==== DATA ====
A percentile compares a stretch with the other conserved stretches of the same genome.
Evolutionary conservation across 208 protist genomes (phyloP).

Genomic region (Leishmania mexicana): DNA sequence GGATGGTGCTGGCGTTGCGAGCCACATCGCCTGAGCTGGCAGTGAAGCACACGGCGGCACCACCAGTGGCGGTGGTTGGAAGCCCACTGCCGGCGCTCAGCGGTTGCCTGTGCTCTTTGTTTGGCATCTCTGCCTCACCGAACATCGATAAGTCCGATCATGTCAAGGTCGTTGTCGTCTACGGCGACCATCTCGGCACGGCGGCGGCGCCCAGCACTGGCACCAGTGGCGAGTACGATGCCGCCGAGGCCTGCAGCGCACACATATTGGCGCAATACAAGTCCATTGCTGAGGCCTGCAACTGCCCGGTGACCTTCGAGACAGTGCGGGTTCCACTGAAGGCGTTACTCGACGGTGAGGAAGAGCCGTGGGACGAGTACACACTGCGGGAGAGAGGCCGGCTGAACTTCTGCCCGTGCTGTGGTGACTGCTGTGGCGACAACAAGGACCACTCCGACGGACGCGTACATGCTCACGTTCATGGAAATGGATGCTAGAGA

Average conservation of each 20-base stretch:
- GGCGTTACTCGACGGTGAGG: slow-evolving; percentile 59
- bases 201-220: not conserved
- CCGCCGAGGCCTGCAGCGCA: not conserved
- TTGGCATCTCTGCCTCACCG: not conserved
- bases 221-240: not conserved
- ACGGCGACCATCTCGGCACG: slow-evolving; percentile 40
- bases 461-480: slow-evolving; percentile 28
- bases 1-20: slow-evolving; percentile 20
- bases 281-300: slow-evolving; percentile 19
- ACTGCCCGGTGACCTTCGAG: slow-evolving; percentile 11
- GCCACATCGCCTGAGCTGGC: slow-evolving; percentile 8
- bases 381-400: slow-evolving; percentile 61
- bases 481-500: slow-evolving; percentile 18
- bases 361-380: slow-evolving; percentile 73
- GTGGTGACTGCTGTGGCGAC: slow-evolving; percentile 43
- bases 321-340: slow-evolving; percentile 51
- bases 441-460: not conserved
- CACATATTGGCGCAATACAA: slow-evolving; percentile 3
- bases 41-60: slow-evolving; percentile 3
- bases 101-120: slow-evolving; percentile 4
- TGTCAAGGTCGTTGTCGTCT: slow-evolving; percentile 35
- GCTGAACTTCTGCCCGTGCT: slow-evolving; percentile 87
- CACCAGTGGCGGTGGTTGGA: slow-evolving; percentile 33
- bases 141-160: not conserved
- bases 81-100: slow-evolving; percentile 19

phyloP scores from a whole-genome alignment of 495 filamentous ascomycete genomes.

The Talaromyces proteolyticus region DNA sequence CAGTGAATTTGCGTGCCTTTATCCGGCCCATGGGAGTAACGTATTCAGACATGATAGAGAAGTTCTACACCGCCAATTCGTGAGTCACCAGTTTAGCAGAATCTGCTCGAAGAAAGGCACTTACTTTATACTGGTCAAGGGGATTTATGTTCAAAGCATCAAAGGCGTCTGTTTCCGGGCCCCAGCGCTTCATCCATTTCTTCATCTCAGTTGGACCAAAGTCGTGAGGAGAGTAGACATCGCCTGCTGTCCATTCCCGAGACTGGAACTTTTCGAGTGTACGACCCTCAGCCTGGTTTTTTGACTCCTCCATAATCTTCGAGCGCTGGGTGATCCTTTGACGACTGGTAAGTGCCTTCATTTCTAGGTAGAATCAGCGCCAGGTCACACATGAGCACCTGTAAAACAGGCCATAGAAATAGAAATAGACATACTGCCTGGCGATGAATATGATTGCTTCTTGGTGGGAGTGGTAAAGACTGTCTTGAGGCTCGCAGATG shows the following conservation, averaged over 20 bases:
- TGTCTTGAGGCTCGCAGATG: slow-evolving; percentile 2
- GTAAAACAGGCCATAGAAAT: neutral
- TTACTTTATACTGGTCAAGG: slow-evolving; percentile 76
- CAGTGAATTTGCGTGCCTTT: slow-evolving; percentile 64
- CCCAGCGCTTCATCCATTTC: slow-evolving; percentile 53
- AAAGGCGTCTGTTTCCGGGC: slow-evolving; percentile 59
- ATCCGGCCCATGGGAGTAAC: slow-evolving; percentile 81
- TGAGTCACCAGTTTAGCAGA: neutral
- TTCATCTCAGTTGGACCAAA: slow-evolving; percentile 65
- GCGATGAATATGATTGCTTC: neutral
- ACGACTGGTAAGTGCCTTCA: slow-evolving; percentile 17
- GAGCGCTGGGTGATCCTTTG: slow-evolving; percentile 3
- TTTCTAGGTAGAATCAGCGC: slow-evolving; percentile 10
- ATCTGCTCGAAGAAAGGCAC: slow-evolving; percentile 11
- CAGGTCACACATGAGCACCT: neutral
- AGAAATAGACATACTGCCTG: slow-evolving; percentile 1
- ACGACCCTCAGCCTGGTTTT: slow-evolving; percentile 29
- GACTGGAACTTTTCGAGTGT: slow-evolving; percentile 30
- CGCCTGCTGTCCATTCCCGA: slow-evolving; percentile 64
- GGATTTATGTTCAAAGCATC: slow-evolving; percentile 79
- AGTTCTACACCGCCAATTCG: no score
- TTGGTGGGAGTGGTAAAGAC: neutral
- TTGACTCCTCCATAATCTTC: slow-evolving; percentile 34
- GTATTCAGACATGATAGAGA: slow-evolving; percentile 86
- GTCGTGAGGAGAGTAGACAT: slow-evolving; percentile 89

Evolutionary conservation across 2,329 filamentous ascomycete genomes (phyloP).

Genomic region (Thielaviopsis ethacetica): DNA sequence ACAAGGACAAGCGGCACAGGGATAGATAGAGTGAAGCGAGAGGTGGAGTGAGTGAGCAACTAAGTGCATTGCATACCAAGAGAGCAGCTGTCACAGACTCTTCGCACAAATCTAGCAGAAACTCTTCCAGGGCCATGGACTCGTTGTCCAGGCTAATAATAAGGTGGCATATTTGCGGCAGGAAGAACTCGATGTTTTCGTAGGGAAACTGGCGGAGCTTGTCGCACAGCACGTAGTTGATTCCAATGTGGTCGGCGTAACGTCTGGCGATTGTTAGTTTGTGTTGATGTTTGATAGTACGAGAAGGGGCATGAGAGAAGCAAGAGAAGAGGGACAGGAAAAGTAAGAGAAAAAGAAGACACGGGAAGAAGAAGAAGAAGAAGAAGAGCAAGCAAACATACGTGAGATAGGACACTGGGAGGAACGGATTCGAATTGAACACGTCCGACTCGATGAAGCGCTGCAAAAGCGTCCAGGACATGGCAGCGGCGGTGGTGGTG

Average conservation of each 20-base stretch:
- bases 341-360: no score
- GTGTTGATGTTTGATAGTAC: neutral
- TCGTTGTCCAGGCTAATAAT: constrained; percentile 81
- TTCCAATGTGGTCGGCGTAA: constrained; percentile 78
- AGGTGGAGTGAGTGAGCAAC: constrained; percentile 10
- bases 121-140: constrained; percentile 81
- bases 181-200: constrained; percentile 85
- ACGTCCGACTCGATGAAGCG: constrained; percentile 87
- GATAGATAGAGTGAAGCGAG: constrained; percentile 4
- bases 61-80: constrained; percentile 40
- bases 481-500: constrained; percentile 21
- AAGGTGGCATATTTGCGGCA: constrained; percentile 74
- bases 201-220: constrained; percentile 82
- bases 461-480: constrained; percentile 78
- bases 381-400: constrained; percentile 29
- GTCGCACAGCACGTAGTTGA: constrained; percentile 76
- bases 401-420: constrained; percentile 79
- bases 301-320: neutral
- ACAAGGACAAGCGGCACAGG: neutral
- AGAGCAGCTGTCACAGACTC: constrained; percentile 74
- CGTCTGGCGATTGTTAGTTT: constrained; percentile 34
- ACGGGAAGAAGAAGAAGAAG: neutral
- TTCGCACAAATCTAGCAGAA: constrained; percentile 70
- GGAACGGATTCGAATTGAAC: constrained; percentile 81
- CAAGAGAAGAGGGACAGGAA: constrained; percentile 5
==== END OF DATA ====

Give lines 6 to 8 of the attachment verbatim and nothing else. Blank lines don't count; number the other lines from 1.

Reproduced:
- bases 201-220: not conserved
- CCGCCGAGGCCTGCAGCGCA: not conserved
- TTGGCATCTCTGCCTCACCG: not conserved